IT trends for employee experience visionaries
Today’s business leaders understand that success starts with an engaged and empowered workforce. Transforming the employee experience to better align and activate employees has become a major focus, and every department is being called on to play its part. IT leaders have a big role to play and those who answer the call stand to shine in an era that will be characterized by the success or failure of the digital workplace. Here’s what IT leaders need to know to ride the incoming wave.
The employee experience opportunity for IT
From their beginnings as functional support, IT teams have become a powerful division, vital for customer and employee support and engagement. Today, the enterprises that win are those that strive to get the best results out of the IT opportunities that impact employee experience (EX).
Gallup shows that the best-performing companies of the moment are those heavily invested in customer experience (CX), allowing customers to quickly and easily engage through technology. In fact, it looks like CX is set to improve for the first time in three years as a result of generative AI advancements. As large IT teams continue to use this new tech to improve customer experiences ahead of competitors, the gap between CX and EX becomes ever wider. This makes it increasingly difficult for employees to do their jobs productively or effectively, ultimately preventing them from providing the best experience to customers.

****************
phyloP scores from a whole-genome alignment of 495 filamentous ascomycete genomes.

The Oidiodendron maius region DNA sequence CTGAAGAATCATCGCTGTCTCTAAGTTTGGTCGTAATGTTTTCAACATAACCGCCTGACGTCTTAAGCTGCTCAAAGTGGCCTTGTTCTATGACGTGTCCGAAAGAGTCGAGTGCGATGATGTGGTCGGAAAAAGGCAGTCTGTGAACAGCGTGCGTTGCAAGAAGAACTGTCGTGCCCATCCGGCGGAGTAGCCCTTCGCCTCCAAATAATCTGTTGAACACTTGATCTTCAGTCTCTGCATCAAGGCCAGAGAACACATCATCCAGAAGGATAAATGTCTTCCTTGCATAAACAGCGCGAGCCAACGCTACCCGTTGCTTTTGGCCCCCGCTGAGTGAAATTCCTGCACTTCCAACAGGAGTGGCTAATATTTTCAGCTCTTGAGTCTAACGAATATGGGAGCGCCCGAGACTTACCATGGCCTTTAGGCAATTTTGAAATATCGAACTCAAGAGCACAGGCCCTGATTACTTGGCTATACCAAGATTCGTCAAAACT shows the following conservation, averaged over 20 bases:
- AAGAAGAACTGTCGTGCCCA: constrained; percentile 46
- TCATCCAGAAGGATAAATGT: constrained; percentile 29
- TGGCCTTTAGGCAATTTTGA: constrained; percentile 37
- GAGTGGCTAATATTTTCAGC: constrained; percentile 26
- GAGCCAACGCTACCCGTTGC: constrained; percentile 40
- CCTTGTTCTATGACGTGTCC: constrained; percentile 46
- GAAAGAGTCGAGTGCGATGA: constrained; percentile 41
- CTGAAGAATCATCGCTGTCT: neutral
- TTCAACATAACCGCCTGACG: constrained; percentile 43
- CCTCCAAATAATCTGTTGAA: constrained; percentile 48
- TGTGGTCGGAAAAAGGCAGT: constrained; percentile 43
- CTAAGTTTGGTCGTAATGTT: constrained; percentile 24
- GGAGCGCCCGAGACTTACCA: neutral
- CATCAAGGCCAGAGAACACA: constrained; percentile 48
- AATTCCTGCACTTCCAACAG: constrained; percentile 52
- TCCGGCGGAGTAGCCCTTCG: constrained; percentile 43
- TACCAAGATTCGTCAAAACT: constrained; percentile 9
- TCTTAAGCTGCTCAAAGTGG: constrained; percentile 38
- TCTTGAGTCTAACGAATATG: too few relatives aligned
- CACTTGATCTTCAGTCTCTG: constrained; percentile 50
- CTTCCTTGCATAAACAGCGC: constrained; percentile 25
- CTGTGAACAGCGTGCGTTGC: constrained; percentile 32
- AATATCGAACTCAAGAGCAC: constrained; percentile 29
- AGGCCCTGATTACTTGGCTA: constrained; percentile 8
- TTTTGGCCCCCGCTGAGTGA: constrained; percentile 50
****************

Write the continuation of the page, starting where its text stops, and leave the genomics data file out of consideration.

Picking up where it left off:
It’s no wonder forecasts including Forrester show that employee experience (EX) will be the most influential opportunity for enterprises in 2024. And there are plenty of ways to make the most of it.
Now for the bad news. Many teams in charge of enhancing EX are set to struggle due to a shortage of funding and a lack of focus. According to Forrester, 66% of technology decision-makers say they will invest in EX/human capital management software next year. However, those investments won’t reach their full potential. Most will miss the mark by prioritizing efficiency over improving the actual experience for employees. This creates an opportunity for forward-thinking enterprises to race ahead with EX while others stay in the slow lane.
So which IT trends should you be looking out for to ensure your enterprise is equipped to deliver the best EX in 2024? Let’s take a look.
Top trends for EX-focused IT leaders in 2024
1. Looking beyond old collaboration tools